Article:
There are surprisingly few online examples of solving this problem with D3. There’s Mike’s original example and this one.

This problem would seem to be simple until you try to use ordinal values that are actually numeric to produce something like a distribution chart.

The reference examples for Brushing D3 Charts typically involve a handy helper library called Dimensional Charting (dc.js) that abstracts you from most of the D3 and Crossfilter details. Useful if you just need something simple but unhelpful if you need to do things it doesn’t support. In which case, you’ll find yourself extending dc.js with D3 and thinking, “I should have just learned how to do this in D3 and saved myself the time spent picking through the dc.js API docs and SO questions”.

If you get to this point (like I did) you’ll find only a few examples of SVG brushing with Crossfilters done natively in D3. And all are pretty inaccessible for new comers. They involve iterating over arrays of reusable Chart objects (very sensible) peppered with ternary operators and terse variable and function names. This original and frankly overly sophisticated pattern seems to have become the basis for all subsequent work. It all has the feel of a secret society or private members club…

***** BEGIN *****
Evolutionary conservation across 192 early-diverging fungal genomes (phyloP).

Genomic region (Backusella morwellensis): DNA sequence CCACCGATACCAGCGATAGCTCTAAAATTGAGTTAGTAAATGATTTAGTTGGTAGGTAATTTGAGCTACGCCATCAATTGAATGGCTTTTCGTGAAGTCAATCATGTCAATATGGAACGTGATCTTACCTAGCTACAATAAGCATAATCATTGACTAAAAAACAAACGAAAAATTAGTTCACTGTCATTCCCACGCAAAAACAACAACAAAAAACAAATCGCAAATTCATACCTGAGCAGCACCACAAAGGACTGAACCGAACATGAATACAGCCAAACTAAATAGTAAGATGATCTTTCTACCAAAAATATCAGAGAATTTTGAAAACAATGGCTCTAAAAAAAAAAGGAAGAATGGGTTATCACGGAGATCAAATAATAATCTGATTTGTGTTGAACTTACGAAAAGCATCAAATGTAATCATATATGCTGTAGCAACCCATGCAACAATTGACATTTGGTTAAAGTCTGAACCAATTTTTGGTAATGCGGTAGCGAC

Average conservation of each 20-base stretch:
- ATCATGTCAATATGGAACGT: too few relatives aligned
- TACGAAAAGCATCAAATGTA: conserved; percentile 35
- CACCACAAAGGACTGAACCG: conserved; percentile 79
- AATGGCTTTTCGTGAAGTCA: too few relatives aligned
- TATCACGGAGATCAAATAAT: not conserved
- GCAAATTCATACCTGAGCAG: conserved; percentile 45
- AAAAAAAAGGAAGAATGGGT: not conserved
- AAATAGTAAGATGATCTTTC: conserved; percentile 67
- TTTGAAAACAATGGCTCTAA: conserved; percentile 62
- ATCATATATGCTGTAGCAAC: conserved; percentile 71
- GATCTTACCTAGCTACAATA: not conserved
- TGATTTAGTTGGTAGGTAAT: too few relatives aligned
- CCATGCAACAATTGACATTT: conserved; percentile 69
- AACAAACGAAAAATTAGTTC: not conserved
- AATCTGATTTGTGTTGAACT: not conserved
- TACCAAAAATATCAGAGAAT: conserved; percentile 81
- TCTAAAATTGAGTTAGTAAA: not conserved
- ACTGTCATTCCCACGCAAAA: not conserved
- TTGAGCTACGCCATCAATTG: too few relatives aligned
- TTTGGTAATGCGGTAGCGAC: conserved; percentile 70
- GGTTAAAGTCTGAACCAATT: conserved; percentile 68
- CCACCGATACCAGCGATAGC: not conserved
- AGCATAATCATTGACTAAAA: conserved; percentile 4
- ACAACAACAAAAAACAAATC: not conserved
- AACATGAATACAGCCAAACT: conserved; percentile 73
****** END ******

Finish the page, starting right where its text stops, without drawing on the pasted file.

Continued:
**So, here it is. A very simple and hopefully well documented example of native D3 SVG Brushing of Ordinal Scales to filter a Crossfilter domain and update a Choropleth. **And as a bonus I’ve thrown in some real 2013 Medicare Hospital Spend Per Beneficiary (MSPB) data.

In the end I have to thank Couchand for taking my +50 StackOverflow reputation for his insight in how to get this working.

An important obstacle in working with ordinal scales and SVG Brushing is the lack of an .invert() method to convert pixel coordinates to your ordinal data range. I have to thank AmeliaBR for this answer which involves using ordinal.range() and ordinal.rangeBand() to calculate brush extent values.

The X axis similarly involves some hackery to filter the ordinal scales to get a sensible looking axis scales and labels.

All in all, this turned out to be a more challenging visualization project than I expected. Full source code and data files on the Github repo with technical instructions in the README.md

[gist https://gist.github.com/nyquist212/1c83356daf0bf79653e5]